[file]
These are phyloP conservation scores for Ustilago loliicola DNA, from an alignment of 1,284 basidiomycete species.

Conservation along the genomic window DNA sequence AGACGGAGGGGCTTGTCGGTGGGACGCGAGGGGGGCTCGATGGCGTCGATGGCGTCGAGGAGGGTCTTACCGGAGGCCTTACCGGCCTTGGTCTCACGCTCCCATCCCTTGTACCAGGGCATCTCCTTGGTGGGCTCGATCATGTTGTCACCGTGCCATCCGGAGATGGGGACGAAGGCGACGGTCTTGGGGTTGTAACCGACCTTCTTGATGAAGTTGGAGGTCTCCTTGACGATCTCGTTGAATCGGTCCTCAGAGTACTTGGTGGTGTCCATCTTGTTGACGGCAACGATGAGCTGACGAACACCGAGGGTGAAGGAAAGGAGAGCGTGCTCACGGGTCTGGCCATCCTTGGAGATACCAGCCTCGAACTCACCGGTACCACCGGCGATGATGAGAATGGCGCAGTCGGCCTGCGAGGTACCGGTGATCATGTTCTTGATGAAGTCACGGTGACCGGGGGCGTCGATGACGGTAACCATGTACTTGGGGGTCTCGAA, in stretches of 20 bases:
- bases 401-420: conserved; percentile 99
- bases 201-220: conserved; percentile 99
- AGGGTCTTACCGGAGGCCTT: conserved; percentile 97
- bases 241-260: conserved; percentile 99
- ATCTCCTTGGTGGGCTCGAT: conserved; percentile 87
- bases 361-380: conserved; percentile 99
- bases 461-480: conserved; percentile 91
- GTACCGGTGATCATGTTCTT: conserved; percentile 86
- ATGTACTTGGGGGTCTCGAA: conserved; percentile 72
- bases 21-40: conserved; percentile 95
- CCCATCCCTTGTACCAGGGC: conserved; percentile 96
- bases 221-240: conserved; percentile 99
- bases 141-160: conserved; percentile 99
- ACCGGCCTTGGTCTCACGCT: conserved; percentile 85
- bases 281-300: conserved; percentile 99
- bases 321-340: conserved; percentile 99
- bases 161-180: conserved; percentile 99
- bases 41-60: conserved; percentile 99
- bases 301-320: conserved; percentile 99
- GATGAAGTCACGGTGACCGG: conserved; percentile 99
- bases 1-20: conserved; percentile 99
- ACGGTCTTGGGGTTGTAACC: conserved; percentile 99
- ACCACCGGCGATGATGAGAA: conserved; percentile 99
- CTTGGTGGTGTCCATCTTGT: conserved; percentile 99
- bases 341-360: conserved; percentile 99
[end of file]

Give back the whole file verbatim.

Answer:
These are phyloP conservation scores for Ustilago loliicola DNA, from an alignment of 1,284 basidiomycete species.

Conservation along the genomic window DNA sequence AGACGGAGGGGCTTGTCGGTGGGACGCGAGGGGGGCTCGATGGCGTCGATGGCGTCGAGGAGGGTCTTACCGGAGGCCTTACCGGCCTTGGTCTCACGCTCCCATCCCTTGTACCAGGGCATCTCCTTGGTGGGCTCGATCATGTTGTCACCGTGCCATCCGGAGATGGGGACGAAGGCGACGGTCTTGGGGTTGTAACCGACCTTCTTGATGAAGTTGGAGGTCTCCTTGACGATCTCGTTGAATCGGTCCTCAGAGTACTTGGTGGTGTCCATCTTGTTGACGGCAACGATGAGCTGACGAACACCGAGGGTGAAGGAAAGGAGAGCGTGCTCACGGGTCTGGCCATCCTTGGAGATACCAGCCTCGAACTCACCGGTACCACCGGCGATGATGAGAATGGCGCAGTCGGCCTGCGAGGTACCGGTGATCATGTTCTTGATGAAGTCACGGTGACCGGGGGCGTCGATGACGGTAACCATGTACTTGGGGGTCTCGAA, in stretches of 20 bases:
- bases 401-420: conserved; percentile 99
- bases 201-220: conserved; percentile 99
- AGGGTCTTACCGGAGGCCTT: conserved; percentile 97
- bases 241-260: conserved; percentile 99
- ATCTCCTTGGTGGGCTCGAT: conserved; percentile 87
- bases 361-380: conserved; percentile 99
- bases 461-480: conserved; percentile 91
- GTACCGGTGATCATGTTCTT: conserved; percentile 86
- ATGTACTTGGGGGTCTCGAA: conserved; percentile 72
- bases 21-40: conserved; percentile 95
- CCCATCCCTTGTACCAGGGC: conserved; percentile 96
- bases 221-240: conserved; percentile 99
- bases 141-160: conserved; percentile 99
- ACCGGCCTTGGTCTCACGCT: conserved; percentile 85
- bases 281-300: conserved; percentile 99
- bases 321-340: conserved; percentile 99
- bases 161-180: conserved; percentile 99
- bases 41-60: conserved; percentile 99
- bases 301-320: conserved; percentile 99
- GATGAAGTCACGGTGACCGG: conserved; percentile 99
- bases 1-20: conserved; percentile 99
- ACGGTCTTGGGGTTGTAACC: conserved; percentile 99
- ACCACCGGCGATGATGAGAA: conserved; percentile 99
- CTTGGTGGTGTCCATCTTGT: conserved; percentile 99
- bases 341-360: conserved; percentile 99